A University of Rochester professor, who was sent to the Pacific on a coral-collecting expedition, had orders from his wife to bring back certain specimens for decorative use in her living room. He couldn’t find any that came up to her exacting specifications. On his way home he appealed to the curator of Honolulu’s Bishop Museum for help. The curator was glad to help; in fact, he had just what was required, in duplicate—coral specimens that had been shipped out to him, on his coral-reefed island, from Ward’s.

With the return of Dr. Gamble, freshly pressed and considerably less fragrant, the visitor is led to a room adjacent to the fossil collection, where the recently opened model department turns out unique anatomical and zoological models of great accuracy and surprising beauty. Some of these models carry as many as 40 colors. Lillian Girard, an attractive ex-portrait painter, spends her days painting brilliant schematic colors on cross sections of a human kidney or, possibly, a frog-embryo  model. Lillian thinks she may be the only artist in America who paints exclusively with lacquer, a medium which has forced her to develop a wholly original brush technique.

The second floor of the winery is the mosquito-carving Dr. Roudabush’s territory. It heads the microslide and bioplastic departments and, as could be expected, his domain has its distinctive odor of xylene, a compund used in “fixing” specimens on microscopic slides.

Dr. Roudabush was largely responsible for Ward’s making commercially feasible the method for embedding and perpetually preserving biological specimens in clear plastic. This was felt to be of such great importance that the company immediately made public the secret of the bioplastic process.

Ward’s was at once flooded with letters from people who wanted to put the process to better uses. The chef of a prominent New York hotel had a wedding cake he wished to have preserved. An undertaker saw no reason why he and Ward’s couldn’t revolutionize America’s burial customs. Dr. Gamble says, solemnly, “Since we could only produce about 50 of our own bioplastic items a week, I felt I had to decline all of these kind offers.”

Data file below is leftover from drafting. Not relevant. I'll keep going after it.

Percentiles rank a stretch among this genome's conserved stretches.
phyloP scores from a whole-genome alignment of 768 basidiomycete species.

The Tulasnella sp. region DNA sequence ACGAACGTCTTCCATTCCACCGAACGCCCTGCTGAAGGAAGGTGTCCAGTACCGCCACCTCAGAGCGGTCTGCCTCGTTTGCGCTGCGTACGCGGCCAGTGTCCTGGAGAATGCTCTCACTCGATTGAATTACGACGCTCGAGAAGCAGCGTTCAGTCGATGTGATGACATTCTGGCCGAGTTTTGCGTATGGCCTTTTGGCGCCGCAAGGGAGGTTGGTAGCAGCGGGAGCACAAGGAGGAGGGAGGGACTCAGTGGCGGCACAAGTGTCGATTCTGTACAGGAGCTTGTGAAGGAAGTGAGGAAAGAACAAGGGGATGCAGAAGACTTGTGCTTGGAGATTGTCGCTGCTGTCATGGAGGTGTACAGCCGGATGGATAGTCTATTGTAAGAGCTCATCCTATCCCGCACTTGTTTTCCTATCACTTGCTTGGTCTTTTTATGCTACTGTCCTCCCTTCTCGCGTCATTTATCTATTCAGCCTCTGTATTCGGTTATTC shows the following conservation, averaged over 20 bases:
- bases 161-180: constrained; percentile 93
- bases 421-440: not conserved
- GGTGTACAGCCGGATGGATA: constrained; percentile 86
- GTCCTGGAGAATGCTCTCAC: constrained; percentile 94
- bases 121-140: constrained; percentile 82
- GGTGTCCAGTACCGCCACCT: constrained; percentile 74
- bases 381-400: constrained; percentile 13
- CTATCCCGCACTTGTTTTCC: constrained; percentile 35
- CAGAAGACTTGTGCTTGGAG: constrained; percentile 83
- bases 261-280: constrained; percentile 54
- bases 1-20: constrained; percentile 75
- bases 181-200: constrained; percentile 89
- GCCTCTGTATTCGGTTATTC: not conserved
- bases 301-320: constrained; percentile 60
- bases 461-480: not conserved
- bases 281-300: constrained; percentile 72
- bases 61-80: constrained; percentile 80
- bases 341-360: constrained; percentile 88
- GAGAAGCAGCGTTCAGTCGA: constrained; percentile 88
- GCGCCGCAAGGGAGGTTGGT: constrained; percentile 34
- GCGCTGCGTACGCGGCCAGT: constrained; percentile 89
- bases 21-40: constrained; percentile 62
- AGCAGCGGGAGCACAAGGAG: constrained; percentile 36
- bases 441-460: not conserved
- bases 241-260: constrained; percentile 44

Ward’s has had some remarkable experiences with present-day collectors, but the greatest collector of them all will always be Henry Augustus Ward, the establishment’s founder. Henry Augustus was born in Rochester in 1834 and began collecting at the age of three. The city’s university still has a small pebble of hornblendic gneiss in its rock collection which bears the inscription, “Found in a stone pile in corner of zigzag rail fence, corner of Grove and Gibbs Street, about 1837. The first specimen I ever collected. H.A.W.”

While a penniless student at Williams College, Ward walked 58 miles to meet the great naturalist Louis Agassiz. As a result of this meeting Henry was appointed to Harvard as Agassiz’ assistant.

After two years with the naturalist, Henry went to France and obtained permission from the Widow Cliquot of champagne fame to explore her vast limestone wine cellars. There he mined two tons of rare fossilized materials and, with these specimens as his basic stock, he spent the next two years horse-trading over all Europe. At the end of that period he returned to Rochester with the greatest geological collection ever seen in this country, a collection which formed the cornerstone of today’s business.

Henry Ward then launched out on an incredible career that involved expeditions to four continents, 57 Atlantic crossings and three encirclements of the globe. He was the first man to use diving equipment in collecting marine specimens and a pioneer in the use of balloons for geological surveys. He prospected for mammoth remains in Siberia and his prying ways almost got him beheaded in Iran.

When Henry heard of the discovery of a pit full of the bones of the extinct moa bird, in New Zealand, he chartered a ship and transported the whole find back to this country. He arranged for the stuffing and mounting of Jumbo for P.T. Barnum, lost money on the deal, and retaliated by selling the elephant’s 40-pound heart to a rival exhibitor for $40. Once, Henry was chased through the Brazilian jungle by a company of soldiers who resented his making off with a prized meteorite. He succeeded in getting the prize safely aboard ship, only to have the vessel catch fire off the U.S. coast. When the captain decided to abandon ship, the collector had to use a revolver to persuade him to sail the blazing vessel into Charleston Harbor.